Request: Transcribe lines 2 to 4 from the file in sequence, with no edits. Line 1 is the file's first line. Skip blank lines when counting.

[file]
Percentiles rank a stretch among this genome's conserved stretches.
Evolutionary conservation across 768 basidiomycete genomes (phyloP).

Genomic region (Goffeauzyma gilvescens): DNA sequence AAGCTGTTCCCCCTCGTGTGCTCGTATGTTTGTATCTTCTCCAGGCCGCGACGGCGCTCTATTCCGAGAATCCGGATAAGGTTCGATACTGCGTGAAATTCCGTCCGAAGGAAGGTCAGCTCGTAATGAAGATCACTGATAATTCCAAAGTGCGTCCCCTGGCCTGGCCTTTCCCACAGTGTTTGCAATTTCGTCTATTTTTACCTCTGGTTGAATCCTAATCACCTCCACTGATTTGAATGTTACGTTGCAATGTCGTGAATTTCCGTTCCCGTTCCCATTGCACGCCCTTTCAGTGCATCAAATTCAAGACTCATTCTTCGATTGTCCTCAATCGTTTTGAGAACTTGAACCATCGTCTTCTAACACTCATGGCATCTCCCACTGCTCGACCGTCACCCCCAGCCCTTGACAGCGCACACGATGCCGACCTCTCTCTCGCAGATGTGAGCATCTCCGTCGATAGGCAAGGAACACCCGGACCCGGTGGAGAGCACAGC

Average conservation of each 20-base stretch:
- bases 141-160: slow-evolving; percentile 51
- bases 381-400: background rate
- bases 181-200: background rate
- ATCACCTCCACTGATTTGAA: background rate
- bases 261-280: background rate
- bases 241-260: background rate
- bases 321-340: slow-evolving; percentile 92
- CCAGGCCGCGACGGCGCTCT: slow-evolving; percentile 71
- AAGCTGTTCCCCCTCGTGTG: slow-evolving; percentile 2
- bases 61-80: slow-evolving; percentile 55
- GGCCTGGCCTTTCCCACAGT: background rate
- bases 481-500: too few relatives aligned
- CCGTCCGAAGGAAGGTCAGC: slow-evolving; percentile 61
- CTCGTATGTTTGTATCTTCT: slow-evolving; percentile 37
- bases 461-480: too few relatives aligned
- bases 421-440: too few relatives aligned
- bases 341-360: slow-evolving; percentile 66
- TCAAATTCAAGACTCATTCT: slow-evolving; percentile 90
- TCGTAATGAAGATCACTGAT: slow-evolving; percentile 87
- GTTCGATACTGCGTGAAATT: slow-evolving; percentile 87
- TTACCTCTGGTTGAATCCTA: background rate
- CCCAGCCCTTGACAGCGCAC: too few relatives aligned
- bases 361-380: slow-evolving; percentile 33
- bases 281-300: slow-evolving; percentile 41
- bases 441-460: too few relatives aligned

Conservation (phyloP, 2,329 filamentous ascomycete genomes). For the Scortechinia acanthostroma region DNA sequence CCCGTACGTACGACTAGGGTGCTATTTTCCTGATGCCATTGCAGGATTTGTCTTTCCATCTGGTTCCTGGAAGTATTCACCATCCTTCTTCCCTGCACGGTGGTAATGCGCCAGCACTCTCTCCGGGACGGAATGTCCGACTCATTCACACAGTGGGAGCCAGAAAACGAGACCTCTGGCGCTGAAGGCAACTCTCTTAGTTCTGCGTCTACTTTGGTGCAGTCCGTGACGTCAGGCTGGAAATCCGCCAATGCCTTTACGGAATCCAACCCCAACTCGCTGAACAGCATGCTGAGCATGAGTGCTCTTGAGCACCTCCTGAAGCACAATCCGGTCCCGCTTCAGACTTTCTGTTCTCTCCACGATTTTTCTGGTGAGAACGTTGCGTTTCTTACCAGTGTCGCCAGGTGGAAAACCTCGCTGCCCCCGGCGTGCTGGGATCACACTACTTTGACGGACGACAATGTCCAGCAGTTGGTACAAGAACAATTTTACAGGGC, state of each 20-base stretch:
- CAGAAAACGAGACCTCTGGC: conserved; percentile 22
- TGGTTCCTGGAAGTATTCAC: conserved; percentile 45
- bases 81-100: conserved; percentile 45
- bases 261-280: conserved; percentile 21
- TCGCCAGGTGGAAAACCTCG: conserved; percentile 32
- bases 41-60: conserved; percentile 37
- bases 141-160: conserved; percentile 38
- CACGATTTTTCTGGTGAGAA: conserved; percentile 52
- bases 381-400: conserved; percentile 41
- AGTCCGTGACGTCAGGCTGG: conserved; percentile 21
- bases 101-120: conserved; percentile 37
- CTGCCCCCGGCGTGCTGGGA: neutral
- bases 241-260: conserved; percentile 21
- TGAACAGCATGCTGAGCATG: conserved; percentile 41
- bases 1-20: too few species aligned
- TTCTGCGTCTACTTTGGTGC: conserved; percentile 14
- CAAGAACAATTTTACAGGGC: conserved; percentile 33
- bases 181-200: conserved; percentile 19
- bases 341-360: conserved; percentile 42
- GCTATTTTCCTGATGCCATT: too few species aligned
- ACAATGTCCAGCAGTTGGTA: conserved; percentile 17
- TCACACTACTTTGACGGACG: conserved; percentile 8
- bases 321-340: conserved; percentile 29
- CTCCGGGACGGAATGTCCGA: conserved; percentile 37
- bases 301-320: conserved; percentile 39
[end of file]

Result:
Evolutionary conservation across 768 basidiomycete genomes (phyloP).

Genomic region (Goffeauzyma gilvescens): DNA sequence AAGCTGTTCCCCCTCGTGTGCTCGTATGTTTGTATCTTCTCCAGGCCGCGACGGCGCTCTATTCCGAGAATCCGGATAAGGTTCGATACTGCGTGAAATTCCGTCCGAAGGAAGGTCAGCTCGTAATGAAGATCACTGATAATTCCAAAGTGCGTCCCCTGGCCTGGCCTTTCCCACAGTGTTTGCAATTTCGTCTATTTTTACCTCTGGTTGAATCCTAATCACCTCCACTGATTTGAATGTTACGTTGCAATGTCGTGAATTTCCGTTCCCGTTCCCATTGCACGCCCTTTCAGTGCATCAAATTCAAGACTCATTCTTCGATTGTCCTCAATCGTTTTGAGAACTTGAACCATCGTCTTCTAACACTCATGGCATCTCCCACTGCTCGACCGTCACCCCCAGCCCTTGACAGCGCACACGATGCCGACCTCTCTCTCGCAGATGTGAGCATCTCCGTCGATAGGCAAGGAACACCCGGACCCGGTGGAGAGCACAGC

Average conservation of each 20-base stretch: